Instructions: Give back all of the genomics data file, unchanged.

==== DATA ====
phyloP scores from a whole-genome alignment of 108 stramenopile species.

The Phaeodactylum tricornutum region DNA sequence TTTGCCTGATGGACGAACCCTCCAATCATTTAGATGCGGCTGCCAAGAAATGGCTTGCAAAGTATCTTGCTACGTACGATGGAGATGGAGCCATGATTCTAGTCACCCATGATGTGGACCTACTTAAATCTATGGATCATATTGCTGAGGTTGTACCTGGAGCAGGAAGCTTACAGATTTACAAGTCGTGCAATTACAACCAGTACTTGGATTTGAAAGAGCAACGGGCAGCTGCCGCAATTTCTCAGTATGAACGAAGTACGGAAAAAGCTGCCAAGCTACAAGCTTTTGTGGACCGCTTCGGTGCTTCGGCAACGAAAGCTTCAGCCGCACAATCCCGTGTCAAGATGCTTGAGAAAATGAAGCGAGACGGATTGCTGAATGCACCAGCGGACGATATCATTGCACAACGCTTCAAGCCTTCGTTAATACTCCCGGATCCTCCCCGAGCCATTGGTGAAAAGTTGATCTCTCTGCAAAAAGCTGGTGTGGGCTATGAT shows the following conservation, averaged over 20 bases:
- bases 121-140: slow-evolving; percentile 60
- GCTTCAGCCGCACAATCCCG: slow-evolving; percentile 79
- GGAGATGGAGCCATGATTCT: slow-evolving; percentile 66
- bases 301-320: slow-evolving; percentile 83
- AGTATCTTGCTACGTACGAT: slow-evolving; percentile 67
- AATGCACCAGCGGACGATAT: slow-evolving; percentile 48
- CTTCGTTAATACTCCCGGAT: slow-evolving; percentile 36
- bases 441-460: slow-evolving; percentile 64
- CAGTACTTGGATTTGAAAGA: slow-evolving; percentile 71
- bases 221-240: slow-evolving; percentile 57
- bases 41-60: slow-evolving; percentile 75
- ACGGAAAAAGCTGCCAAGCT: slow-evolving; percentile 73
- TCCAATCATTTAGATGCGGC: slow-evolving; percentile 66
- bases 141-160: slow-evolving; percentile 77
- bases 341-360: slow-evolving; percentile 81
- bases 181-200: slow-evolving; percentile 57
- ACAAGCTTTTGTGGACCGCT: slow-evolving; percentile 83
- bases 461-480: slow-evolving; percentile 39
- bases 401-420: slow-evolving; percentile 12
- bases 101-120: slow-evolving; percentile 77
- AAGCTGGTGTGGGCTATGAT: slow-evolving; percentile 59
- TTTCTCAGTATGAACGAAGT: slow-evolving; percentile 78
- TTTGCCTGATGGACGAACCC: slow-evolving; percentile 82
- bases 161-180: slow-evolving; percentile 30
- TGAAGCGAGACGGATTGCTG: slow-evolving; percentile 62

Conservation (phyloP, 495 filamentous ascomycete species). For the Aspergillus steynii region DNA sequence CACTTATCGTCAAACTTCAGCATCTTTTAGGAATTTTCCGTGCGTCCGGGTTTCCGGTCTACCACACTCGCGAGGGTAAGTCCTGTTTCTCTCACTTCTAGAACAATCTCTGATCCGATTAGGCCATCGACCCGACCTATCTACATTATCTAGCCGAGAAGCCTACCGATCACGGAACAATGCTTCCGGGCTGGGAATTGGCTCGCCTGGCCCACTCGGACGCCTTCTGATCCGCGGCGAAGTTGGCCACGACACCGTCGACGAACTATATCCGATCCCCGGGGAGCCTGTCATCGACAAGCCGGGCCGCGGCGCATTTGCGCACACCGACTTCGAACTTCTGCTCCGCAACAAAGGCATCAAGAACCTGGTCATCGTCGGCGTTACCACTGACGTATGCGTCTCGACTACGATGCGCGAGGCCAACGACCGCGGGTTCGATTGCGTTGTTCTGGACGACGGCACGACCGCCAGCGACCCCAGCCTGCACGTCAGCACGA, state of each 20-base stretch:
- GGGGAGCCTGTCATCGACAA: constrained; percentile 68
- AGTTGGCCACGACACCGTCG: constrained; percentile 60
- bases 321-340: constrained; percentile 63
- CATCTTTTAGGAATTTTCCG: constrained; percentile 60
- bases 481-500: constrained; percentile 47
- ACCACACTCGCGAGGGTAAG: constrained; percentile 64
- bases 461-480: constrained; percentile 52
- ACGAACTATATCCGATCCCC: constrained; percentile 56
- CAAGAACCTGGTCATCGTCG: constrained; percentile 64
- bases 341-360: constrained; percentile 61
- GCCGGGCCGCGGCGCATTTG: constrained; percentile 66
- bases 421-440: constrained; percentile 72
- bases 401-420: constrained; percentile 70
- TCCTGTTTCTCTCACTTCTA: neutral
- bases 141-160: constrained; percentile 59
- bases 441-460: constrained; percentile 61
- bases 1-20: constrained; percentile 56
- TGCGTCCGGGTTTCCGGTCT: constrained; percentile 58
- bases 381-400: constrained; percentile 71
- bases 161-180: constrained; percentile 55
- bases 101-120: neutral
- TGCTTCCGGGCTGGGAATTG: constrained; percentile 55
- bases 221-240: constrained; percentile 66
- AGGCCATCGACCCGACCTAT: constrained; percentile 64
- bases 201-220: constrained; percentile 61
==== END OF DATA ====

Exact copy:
phyloP scores from a whole-genome alignment of 108 stramenopile species.

The Phaeodactylum tricornutum region DNA sequence TTTGCCTGATGGACGAACCCTCCAATCATTTAGATGCGGCTGCCAAGAAATGGCTTGCAAAGTATCTTGCTACGTACGATGGAGATGGAGCCATGATTCTAGTCACCCATGATGTGGACCTACTTAAATCTATGGATCATATTGCTGAGGTTGTACCTGGAGCAGGAAGCTTACAGATTTACAAGTCGTGCAATTACAACCAGTACTTGGATTTGAAAGAGCAACGGGCAGCTGCCGCAATTTCTCAGTATGAACGAAGTACGGAAAAAGCTGCCAAGCTACAAGCTTTTGTGGACCGCTTCGGTGCTTCGGCAACGAAAGCTTCAGCCGCACAATCCCGTGTCAAGATGCTTGAGAAAATGAAGCGAGACGGATTGCTGAATGCACCAGCGGACGATATCATTGCACAACGCTTCAAGCCTTCGTTAATACTCCCGGATCCTCCCCGAGCCATTGGTGAAAAGTTGATCTCTCTGCAAAAAGCTGGTGTGGGCTATGAT shows the following conservation, averaged over 20 bases:
- bases 121-140: slow-evolving; percentile 60
- GCTTCAGCCGCACAATCCCG: slow-evolving; percentile 79
- GGAGATGGAGCCATGATTCT: slow-evolving; percentile 66
- bases 301-320: slow-evolving; percentile 83
- AGTATCTTGCTACGTACGAT: slow-evolving; percentile 67
- AATGCACCAGCGGACGATAT: slow-evolving; percentile 48
- CTTCGTTAATACTCCCGGAT: slow-evolving; percentile 36
- bases 441-460: slow-evolving; percentile 64
- CAGTACTTGGATTTGAAAGA: slow-evolving; percentile 71
- bases 221-240: slow-evolving; percentile 57
- bases 41-60: slow-evolving; percentile 75
- ACGGAAAAAGCTGCCAAGCT: slow-evolving; percentile 73
- TCCAATCATTTAGATGCGGC: slow-evolving; percentile 66
- bases 141-160: slow-evolving; percentile 77
- bases 341-360: slow-evolving; percentile 81
- bases 181-200: slow-evolving; percentile 57
- ACAAGCTTTTGTGGACCGCT: slow-evolving; percentile 83
- bases 461-480: slow-evolving; percentile 39
- bases 401-420: slow-evolving; percentile 12
- bases 101-120: slow-evolving; percentile 77
- AAGCTGGTGTGGGCTATGAT: slow-evolving; percentile 59
- TTTCTCAGTATGAACGAAGT: slow-evolving; percentile 78
- TTTGCCTGATGGACGAACCC: slow-evolving; percentile 82
- bases 161-180: slow-evolving; percentile 30
- TGAAGCGAGACGGATTGCTG: slow-evolving; percentile 62

Conservation (phyloP, 495 filamentous ascomycete species). For the Aspergillus steynii region DNA sequence CACTTATCGTCAAACTTCAGCATCTTTTAGGAATTTTCCGTGCGTCCGGGTTTCCGGTCTACCACACTCGCGAGGGTAAGTCCTGTTTCTCTCACTTCTAGAACAATCTCTGATCCGATTAGGCCATCGACCCGACCTATCTACATTATCTAGCCGAGAAGCCTACCGATCACGGAACAATGCTTCCGGGCTGGGAATTGGCTCGCCTGGCCCACTCGGACGCCTTCTGATCCGCGGCGAAGTTGGCCACGACACCGTCGACGAACTATATCCGATCCCCGGGGAGCCTGTCATCGACAAGCCGGGCCGCGGCGCATTTGCGCACACCGACTTCGAACTTCTGCTCCGCAACAAAGGCATCAAGAACCTGGTCATCGTCGGCGTTACCACTGACGTATGCGTCTCGACTACGATGCGCGAGGCCAACGACCGCGGGTTCGATTGCGTTGTTCTGGACGACGGCACGACCGCCAGCGACCCCAGCCTGCACGTCAGCACGA, state of each 20-base stretch:
- GGGGAGCCTGTCATCGACAA: constrained; percentile 68
- AGTTGGCCACGACACCGTCG: constrained; percentile 60
- bases 321-340: constrained; percentile 63
- CATCTTTTAGGAATTTTCCG: constrained; percentile 60
- bases 481-500: constrained; percentile 47
- ACCACACTCGCGAGGGTAAG: constrained; percentile 64
- bases 461-480: constrained; percentile 52
- ACGAACTATATCCGATCCCC: constrained; percentile 56
- CAAGAACCTGGTCATCGTCG: constrained; percentile 64
- bases 341-360: constrained; percentile 61
- GCCGGGCCGCGGCGCATTTG: constrained; percentile 66
- bases 421-440: constrained; percentile 72
- bases 401-420: constrained; percentile 70
- TCCTGTTTCTCTCACTTCTA: neutral
- bases 141-160: constrained; percentile 59
- bases 441-460: constrained; percentile 61
- bases 1-20: constrained; percentile 56
- TGCGTCCGGGTTTCCGGTCT: constrained; percentile 58
- bases 381-400: constrained; percentile 71
- bases 161-180: constrained; percentile 55
- bases 101-120: neutral
- TGCTTCCGGGCTGGGAATTG: constrained; percentile 55
- bases 221-240: constrained; percentile 66
- AGGCCATCGACCCGACCTAT: constrained; percentile 64
- bases 201-220: constrained; percentile 61